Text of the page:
WHEN LOUIS MET BIX two

The assertive cover photograph is slightly misleading, suggesting that we might be getting ready for one of those Battle of the Valves scenes so beloved of film directors.  I offer as evidence one of the most musical (having seen this scene from THE FIVE PENNIES when I was perhaps eleven, it made a deep impression):

Beautiful as it is, that scene is all about mastery and power: the unknown challenger coming out of the shadows (the club dramatically silenced) to claim territory for himself, and being accepted by the gracious King, who makes space for him on the regal bandstand.  It might be satisfying but we know it’s not the way things happen.

And this myth isn’t the story of WHEN LOUIS MET BIX, either historically or in this evocative CD.  Consider this fraternal conversation, instead:

Immediately, the ear understands that this CD succeeds at being more than a recreation of a 1927 or 1928 after-hours jam session or cutting contest.  The music on this disc, even when it is searing hot, is carried along by a fundamental gentleness of spirit, an aura of brotherly love and deep admiration.  No skirmishes, no high notes except as they would logically occur.

As I mentioned at the start, there would have been many ways to make this noble idea turn into a leaden result.  One would have been to hew strictly to factoids: to use only songs that we knew Bix and Louis played or recorded, and perhaps narrow the repertoire to a choking narrowness by sticking to compositions both of them had done.  (By this time, certain well-played songs are reassuring to the audience but must feel like too-tight clothing to the musicians, restricting free movement.)  Another would have been to envision the music as competitive: the Bix of BARNACLE BILL pitted against the Louis of POTATO HEAD BLUES.  Nay, nay, to quote the Sage of Corona.

Instead, the repertoire is spacious — Louis and Bix loved melodies — and it offers Broadway show music by Rodgers and Blake next to pop classics of the time, alongside “jazz standards” and obscurities by Morton, Chris Smith, Fats Waller — and one evocative original by Andy Schumm.  And rather than simply say to the noble players in the studio, “All right.  MILENBERG JOYS, and find your own way home,” or “Meet you at the end,” the performances on this disc are delicately yet effectively shaped so that each seems a complete musical expression.  There are small arrangements on each track, and rather than that being an impiety (affront to the Goddess of Hot, who supposedly loathes anything worked out — although we know better) these little sketches make the performances even more satisfying.  Split choruses, four-bar trades, modulations, duet interludes, balanced conversations where X plays the melody and Y improvises around it, stop-time choruses . . . the wonders that musicians had and have accessible to them instead of the possible monotony of ensemble-solo-ensemble.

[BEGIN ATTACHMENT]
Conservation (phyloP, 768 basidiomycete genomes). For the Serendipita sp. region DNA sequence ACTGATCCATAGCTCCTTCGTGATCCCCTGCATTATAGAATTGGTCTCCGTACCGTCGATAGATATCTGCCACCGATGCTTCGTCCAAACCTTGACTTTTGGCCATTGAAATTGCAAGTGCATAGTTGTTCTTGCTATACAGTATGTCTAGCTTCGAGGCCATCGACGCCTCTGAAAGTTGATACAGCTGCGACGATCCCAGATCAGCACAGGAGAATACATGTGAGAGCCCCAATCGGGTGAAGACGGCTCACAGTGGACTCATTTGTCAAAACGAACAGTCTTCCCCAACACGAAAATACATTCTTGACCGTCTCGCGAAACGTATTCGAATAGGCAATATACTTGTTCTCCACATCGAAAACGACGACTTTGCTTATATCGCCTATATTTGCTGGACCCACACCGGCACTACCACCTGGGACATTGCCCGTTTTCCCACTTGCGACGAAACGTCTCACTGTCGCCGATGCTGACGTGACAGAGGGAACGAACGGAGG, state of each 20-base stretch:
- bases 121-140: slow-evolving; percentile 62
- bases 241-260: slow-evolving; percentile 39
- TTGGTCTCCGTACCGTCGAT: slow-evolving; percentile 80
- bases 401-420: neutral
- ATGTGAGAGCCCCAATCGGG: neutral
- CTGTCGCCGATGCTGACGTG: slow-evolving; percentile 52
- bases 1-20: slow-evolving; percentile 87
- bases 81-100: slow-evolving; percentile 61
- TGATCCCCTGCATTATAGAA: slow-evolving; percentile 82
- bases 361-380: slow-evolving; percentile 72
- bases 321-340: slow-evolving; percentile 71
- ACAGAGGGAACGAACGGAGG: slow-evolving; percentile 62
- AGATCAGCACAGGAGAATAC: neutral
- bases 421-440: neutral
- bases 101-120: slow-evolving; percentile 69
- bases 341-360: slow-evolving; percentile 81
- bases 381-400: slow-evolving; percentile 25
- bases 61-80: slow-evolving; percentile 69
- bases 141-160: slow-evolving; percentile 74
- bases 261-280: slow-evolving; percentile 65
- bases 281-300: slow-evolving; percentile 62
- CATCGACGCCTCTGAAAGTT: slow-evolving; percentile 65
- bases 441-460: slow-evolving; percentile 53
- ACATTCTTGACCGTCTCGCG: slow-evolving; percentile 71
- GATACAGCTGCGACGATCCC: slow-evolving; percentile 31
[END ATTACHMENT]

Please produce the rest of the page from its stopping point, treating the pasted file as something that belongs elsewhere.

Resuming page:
On that score, one of the reasons it has taken me longer than usual to review this worthy disc is that I kept falling in love with one track so that I wanted to play it all the way to work and all the way home.  By definition, CDs are economy-sized packages of music, and I think I would have been happier (although weighed down) if this Lake Records CD could have been sold as eight 12″ 78 discs in a heavy cardboard binder, to be listened to deeply one at a time, on and on.  But longing for the past, although understandable, has its limits.  And the imagined 78s would have warped in my car.

For the record, and what a record! –the songs are OL’ MAN RIVER / MILENBERG JOYS / CHLOE / MANDY, MAKE UP YOUR MIND / WHO’S IT / PUT ‘EM DOWN BLUES / WHISPERING / MANHATTAN / SKID-DAT-DE-DAT / BESSIE COULDN’T HELP IT (the one Louis-Bix recording overlap) / COME ON AND STOMP, STOMP, STOMP / MY MELANCHOLY BABY / WHEN SHE CAME TO ME/ I’M JUST WILD ABOUT HARRY / THE BALTIMORE.

And the players.  Rico (Louis) and Andy (Bix) are joined by absolutely stellar folk.  And since neither Bix nor Louis tried to take up all the space on a recording, democracy prevails; thus we hear beautiful work from Alistair Allan, trombone; Matthias Seuffert, reeds; Morten Gunnar Larsen, piano; Spats Langham, banjo and guitar; Malcolm Sked, string bass; Nicholas D. Ball, drums.

More evidence:

Through this CD, we are able to travel to an alternate universe, where glorious improvised music evokes and summons up the Great Departed.  And unlike actually attending the after-hour jam session at the Sunset Cafe or the Savoy Ballroom and thinking, “Where is all this beauty going?” we can have this dramatic evocation to visit over and over again (without our clothes smelling of smoke, spilled whiskey, or beer).